Photograph: Jessica VoytekIn collaboration with neuroscientists at UC San Diego and Berkeley, Voytek developed software that isolates regular oscillations—like alpha waves, which are studied heavily in both sleeping and waking subjects—hiding in the aperiodic parts of brain activity.
Here's everything you need to know about what humans can do to stop wrecking the planet.“This is really significant, because it sends a clear signal about where California is going in terms of its vehicle fleet,” says Ethan Elkind, who directs the climate program at the Center for Law, Energy & the Environment at UC Berkeley.
“It’s all fine and good for helping human moderators, but it's obviously not even close to the level of accuracy that you need,” says Hany Farid, a professor at UC Berkeley and an authority on digital forensics, who is familiar with the Facebook-led project.
But on Monday, March 9, a week into rehearsals, the play’s director, Mina Morita, came down with a sore throat.Morita began rehearsals by asking each of the 20 members of the cast and crew to share updates and feelings from the day.
Milano, who helps run the Space Sciences Laboratory at UC Berkeley, had been gearing up for a satellite launch.Normally, NASA wouldn’t let mission control run on anything less than a stable grid connection, says Steven Beckwith, the lab’s director.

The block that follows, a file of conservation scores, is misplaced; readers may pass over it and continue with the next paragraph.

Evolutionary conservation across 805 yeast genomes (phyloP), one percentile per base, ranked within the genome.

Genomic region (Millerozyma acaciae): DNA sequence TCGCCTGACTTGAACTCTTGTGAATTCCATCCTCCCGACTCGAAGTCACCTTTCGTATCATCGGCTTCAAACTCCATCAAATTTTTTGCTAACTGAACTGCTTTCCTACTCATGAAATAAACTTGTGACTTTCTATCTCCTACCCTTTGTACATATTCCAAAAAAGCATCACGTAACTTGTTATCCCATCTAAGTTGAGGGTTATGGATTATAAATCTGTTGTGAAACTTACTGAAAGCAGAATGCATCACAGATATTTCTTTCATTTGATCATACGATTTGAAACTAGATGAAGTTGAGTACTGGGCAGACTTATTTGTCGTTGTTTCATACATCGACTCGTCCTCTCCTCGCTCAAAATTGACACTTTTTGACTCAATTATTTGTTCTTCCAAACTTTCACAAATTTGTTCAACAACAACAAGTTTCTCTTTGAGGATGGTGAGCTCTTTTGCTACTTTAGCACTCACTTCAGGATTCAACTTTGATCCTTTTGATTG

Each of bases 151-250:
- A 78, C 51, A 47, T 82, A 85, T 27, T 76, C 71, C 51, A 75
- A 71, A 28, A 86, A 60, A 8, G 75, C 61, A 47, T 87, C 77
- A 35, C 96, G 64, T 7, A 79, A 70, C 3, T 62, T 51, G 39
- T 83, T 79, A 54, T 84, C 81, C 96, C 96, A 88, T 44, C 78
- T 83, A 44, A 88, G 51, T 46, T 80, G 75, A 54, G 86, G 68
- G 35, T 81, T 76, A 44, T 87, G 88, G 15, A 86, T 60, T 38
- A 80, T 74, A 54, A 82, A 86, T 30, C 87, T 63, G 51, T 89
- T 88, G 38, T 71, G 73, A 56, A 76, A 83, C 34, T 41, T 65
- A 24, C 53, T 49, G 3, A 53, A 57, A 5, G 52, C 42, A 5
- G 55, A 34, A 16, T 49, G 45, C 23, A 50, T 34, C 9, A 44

He dabbled in robotics while studying industrial engineering at UC Berkeley and made the move into autonomous vehicles when he entered the 2004 Darpa Grand Challenge —a seminal event that helped launch the self-driving industry we know today.
That's because in cold conditions, the local temperature of your hands and feet dictate how comfortable you feel, says Dr. Hui Zhang, a research scientist at UC Berkeley's Center of the Build Environment.
In addition to the Broad Institute’s claims, UC-Berkeley also has to contend with another foundational patent for Crispr-Cas9 gene editing filed before anyone else in March 2012, by Virginijus Šikšnys, a Lithuanian scientist who shares the prestigious Kavli Prize with Berkeley’s Jennifer Doudna and The University of Vienna’s Emmanuelle Charpentier for their early work on Crispr.
Bad news is, the solar shading that would come with geoengineering would negatively affect crops, likely wiping out the gains from lower temperatures.“If we imagine geoengineering as an experimental surgery, our findings suggest that the damages or side effects from the surgery are just as bad as the original disease,” says UC Berkeley agricultural economist Jonathan Proctor, lead author of the new study.A funny thing happens to light when it hits a volcano’s sulfate aerosols in the air.